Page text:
For Johnny Marr, the idea to record a 16-song double album came to him in a flash of inspiration. The title Fever Dreams Pts 1-4 simply popped into his head one day, and that was it.
“That title solved a lot of problems for me,” he says. “First off, it’s a great title. If I just called it Fever Dreams, you know, that’s good, but it’s not that good. Fever Dreams Parts 1-4 makes you go, ‘OK, what’s that all about?’ It made me think that – ‘All right, what’s this business of four?’
“So I had to work backward from the title, and immediately I realized, ‘All right, it’s got to be a double album, and we can release it in stages.’” He laughs. “The record company thought I was a marketing genius, but it was purely because I had this title.
From there, all Marr needed was enough songs to match the expansive nature of his concept. Fortunately, the British guitar legend found that he had plenty of time on his hands.
After wrapping a 2019 tour in support of his previous album, Call the Comet, he began work on new demos just as the Covid pandemic forced much of the world into lockdown mode. “I had already planned to make the record anyway, so in a funny way I was kind of fortunate in my timing,” he says.
During this period, the only project that conflicted with Marr’s album schedule was his work with composer Han Zimmer on the soundtrack to the new James Bond film, No Time to Die. It’s their third collaboration, a relationship that began with the dream-based movie Inception in 2010, and continued five years later with The Amazing Spider-Man 2.
“I worked on the Bond film for a few months, but even then I was still able to write songs for my album,” Marr says. “As most people no doubt know, there’s plenty of downtime when making movies.”
Although the guitarist insists he was dead set against making a straight-up Covid-influenced album (“that would come off as dated very quickly”), he admits the day-to-day experience of recording in relative seclusion subconsciously permeated his lyrics.
“I wanted to avoid being too direct about the state of the world, singing about stores being closed and all that,” he says, “but a lot of the album is about how I perceive things, and I made the leap to presume that my audience might be feeling the same way.”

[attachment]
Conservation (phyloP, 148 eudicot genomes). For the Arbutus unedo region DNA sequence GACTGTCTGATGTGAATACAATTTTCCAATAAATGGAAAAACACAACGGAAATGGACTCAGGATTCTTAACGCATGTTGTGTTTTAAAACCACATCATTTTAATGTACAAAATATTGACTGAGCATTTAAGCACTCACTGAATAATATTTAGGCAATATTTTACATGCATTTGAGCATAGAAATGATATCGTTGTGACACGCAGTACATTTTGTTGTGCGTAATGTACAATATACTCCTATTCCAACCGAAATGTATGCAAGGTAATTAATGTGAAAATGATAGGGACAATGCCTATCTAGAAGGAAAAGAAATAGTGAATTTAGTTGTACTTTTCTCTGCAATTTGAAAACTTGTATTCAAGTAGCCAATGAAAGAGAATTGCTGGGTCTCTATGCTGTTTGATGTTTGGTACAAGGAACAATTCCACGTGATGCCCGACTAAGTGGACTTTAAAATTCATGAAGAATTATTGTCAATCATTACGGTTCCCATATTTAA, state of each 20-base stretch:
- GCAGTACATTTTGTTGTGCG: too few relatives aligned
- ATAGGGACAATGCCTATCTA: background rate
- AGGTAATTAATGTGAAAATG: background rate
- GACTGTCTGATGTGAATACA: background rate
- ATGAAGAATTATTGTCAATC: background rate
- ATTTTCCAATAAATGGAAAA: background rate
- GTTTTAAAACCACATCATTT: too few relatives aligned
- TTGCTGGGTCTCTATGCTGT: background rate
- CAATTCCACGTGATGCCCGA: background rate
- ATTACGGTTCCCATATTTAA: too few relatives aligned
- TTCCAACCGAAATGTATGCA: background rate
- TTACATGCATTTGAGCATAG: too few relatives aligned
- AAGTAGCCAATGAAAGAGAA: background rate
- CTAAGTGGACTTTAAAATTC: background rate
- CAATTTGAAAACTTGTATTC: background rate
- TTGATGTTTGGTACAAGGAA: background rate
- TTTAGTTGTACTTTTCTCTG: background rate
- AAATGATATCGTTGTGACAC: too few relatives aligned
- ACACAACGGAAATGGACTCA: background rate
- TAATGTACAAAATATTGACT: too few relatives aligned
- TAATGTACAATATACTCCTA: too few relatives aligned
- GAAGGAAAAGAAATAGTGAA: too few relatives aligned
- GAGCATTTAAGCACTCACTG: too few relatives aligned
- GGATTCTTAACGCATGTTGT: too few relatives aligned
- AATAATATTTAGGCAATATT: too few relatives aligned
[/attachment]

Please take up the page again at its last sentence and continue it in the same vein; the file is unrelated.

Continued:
He cites the dark and dramatic groover All These Days as an example: “On that I sing, ‘Drinking with my shadow / escape the sensory / another day tomorrow, tomorrow, endlessly.’ A lot of people were doing that, sitting and drinking on their own late at night going, ‘What’s tomorrow going to bring?’” Similarly, there’s the surging disco-pop gem Night and Day, which finds Marr singing, “Just want to breathe in the hot spots / it’s all TikTok to me / stop the clocks, please.”
“That was being really informed by all the imagery I was seeing from your country in the United States on the television,” he notes. “The album is littered with all these references without being too overt to the point of losing the poetic sensibilities, I think.”
Taken as a whole, Fever Dreams Pts 1-4 is something of a masterstroke – a meticulously plotted 70-minute opus that breezes by like a record half its length. Throughout much of the album, Marr surrounds his songs with au courant electronic rhythms while drizzling his arrangements with the kinds of sweeping, kaleidoscopic guitar textures that have been his calling card since the early days of the Smiths.
Whether he’s dabbling in driving electro-disco (Spirit, Power & Soul), getting introspective inside sophisticated balladry (Rubicon), rocking a rootsy rave-up (Tenement Time) or luxuriating in arty dream anthems (Ariel, Sensory Street), his rousing – and at times, symphonic – six and 12-string guitar treatments brim with commanding authority and crafty individuality.
At 58, Marr still maintains the seemingly ageless mod hairdo he’s worn for years, and he boasts the kind of resume (the The, Electronic, Modest Mouse, the Cribs, and for a brief time, the Pretenders) that would make most guitarists green with envy.
As he eases oh-so-coolly into elder statesman status, he considers his legacy as a pioneering modern rock guitar hero: “I was never a shredder, but the term ‘guitar hero’ to me sounds actually quite noble. Back when I started, I wanted to be a guitar hero who played great songs. This was at a time when there were a lot of things being done on guitar that I felt were outdated and corny.
“But there was also a generation of young men in the U.K. and America who were onto something new – Robert Smith, John McKay, Will Sergeant. A lot of us took note from Richard Lloyd and Tom Verlaine. Those guys were game-changers. I loved all that… and still do.”